Most parents dread the meltdowns - whether it is a toddler or a teen - but what if you had a better understanding of what was happening and why? What if you knew that meltdowns could be used to help build a better relationship with your child?
First things first: Let's be clear, it is not just children and young people who have meltdowns. Adults have them too. Sometimes a lot.
And if this is happening in your home or school setting this is absolutely the place to start. It is interesting how stress makes us blind to what may seem, in hindsight, to be embarrassingly obvious, but the truth is that many children who are displaying challenging inflexible behaviour also have parents or teachers who are displaying challenging inflexible behaviour too. :(
So why do adults have meltdowns? Usually because it is all feeling too much - usually because we are getting frustrated that our child or someone else won't do things the way we want. Usually because we feel we have tried everything we knew to get our point across and it doesn't feel as if anyone is listening to us. Sometimes just because we feel a lot better when we have had a good rant or a good cry.
And children then? Why do they have meltdowns? Because it is feeling too much, because they are frustrated that others won't do what they want. Maybe they feel they have tried to express their feelings and views and no one seems to be listening? And sometimes it just feels a relief to have an explosion - whether with words, actions or tears.
So we find that there is a lot in common between children and adults. The only difference is that adults have more responsibility than children. Consequently, if we want to make a difference to the meltdowns, we have to look at our own behaviour and struggles first. We have to move away from thinking that 'he or she made me lose my cool or behave that way ' to 'what could I tell myself or do that would help me stay calmer even if the situation here is challenging?'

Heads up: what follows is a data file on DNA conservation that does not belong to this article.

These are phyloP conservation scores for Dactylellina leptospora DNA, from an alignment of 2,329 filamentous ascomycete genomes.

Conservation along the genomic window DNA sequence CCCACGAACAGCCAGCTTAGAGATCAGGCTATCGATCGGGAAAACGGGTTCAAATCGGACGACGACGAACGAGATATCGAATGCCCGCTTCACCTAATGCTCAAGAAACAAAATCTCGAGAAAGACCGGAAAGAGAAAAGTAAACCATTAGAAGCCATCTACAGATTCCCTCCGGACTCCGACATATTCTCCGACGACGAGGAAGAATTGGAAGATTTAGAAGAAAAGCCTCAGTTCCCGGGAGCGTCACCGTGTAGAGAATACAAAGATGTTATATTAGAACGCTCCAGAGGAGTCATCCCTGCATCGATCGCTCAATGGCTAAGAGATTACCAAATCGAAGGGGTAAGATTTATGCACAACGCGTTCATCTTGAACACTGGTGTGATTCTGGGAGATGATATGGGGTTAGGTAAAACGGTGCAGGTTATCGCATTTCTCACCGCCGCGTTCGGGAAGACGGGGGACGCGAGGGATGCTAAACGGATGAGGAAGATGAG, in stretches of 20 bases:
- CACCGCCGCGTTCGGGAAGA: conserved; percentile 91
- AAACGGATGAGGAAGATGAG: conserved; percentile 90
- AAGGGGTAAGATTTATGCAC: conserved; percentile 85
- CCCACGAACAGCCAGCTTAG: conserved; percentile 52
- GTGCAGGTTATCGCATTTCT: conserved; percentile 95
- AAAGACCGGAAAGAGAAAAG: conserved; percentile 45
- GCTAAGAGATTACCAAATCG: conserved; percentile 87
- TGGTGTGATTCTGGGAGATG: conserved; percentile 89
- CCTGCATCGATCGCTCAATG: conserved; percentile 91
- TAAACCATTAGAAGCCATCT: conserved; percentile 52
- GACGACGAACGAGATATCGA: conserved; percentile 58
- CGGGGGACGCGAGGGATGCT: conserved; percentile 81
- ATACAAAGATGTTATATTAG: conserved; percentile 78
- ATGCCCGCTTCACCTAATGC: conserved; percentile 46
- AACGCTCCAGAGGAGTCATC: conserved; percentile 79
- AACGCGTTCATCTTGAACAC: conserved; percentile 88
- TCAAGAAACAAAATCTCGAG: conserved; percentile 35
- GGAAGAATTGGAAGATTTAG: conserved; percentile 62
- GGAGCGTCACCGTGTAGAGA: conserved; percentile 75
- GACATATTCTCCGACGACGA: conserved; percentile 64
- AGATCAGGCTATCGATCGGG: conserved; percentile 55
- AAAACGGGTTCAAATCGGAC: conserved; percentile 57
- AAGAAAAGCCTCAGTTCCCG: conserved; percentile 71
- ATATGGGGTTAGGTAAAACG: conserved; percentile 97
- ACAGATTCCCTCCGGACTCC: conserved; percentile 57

The good news is that if you just take this one step of taking personal responsibility (whether you are an adult or a young person), you will be well on the way to handling many situations with a great deal more success. It will feel a lot nicer and your children and others will find you easier to manage. You will be showing through your behaviour rather than with your words that big feelings can be managed, and that the whole situation around you is safer and more under control.
Now of course learning to do this usually takes a lot of practice, and once you have mastered this first step of self-care and self-regulation when under pressure, you may well want to learn some more. How for example do you help your child learn these skills? In fact, what skills are actually involved and how will you know if you are making progress?
In the I Matter Project we have an exciting set of resources to help you learn a lot about child development, brain development and the adult role. We believe that even if you are finding your parenting or caring role very challenging right now, anyone who is determined to learn can learn, and it is never too late. Furthermore when you begin to learn these skills, you will find that you can be much more effective in your role and much more able to help your child and others learn the skills that will help them become happier more confident young people and subsequent adults. Win-win.
Getting there however is going to involve a personal journey. We offer absolutely no quick fixes. You will have to try things out and practice. You may want to learn what to do straight away but the painful truth is you are probably going to have times when it all seems to be falling apart again. That is why in this project we have a direction of travel, but this goal does not require perfection of you or your child. You are allowed to be human and have struggles and so does your child. It will be through role modelling how to put things right and apologise when you realise you perhaps could have handled something differently that you will grow fastest.
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Copyright CBetoin2015 All Rights Reserved.
Dr Cathy Betoin
Clinical Psychologist, Teacher and Parent
I Matter Parent Blog
There is nothing more powerful than a parent who takes the trouble to care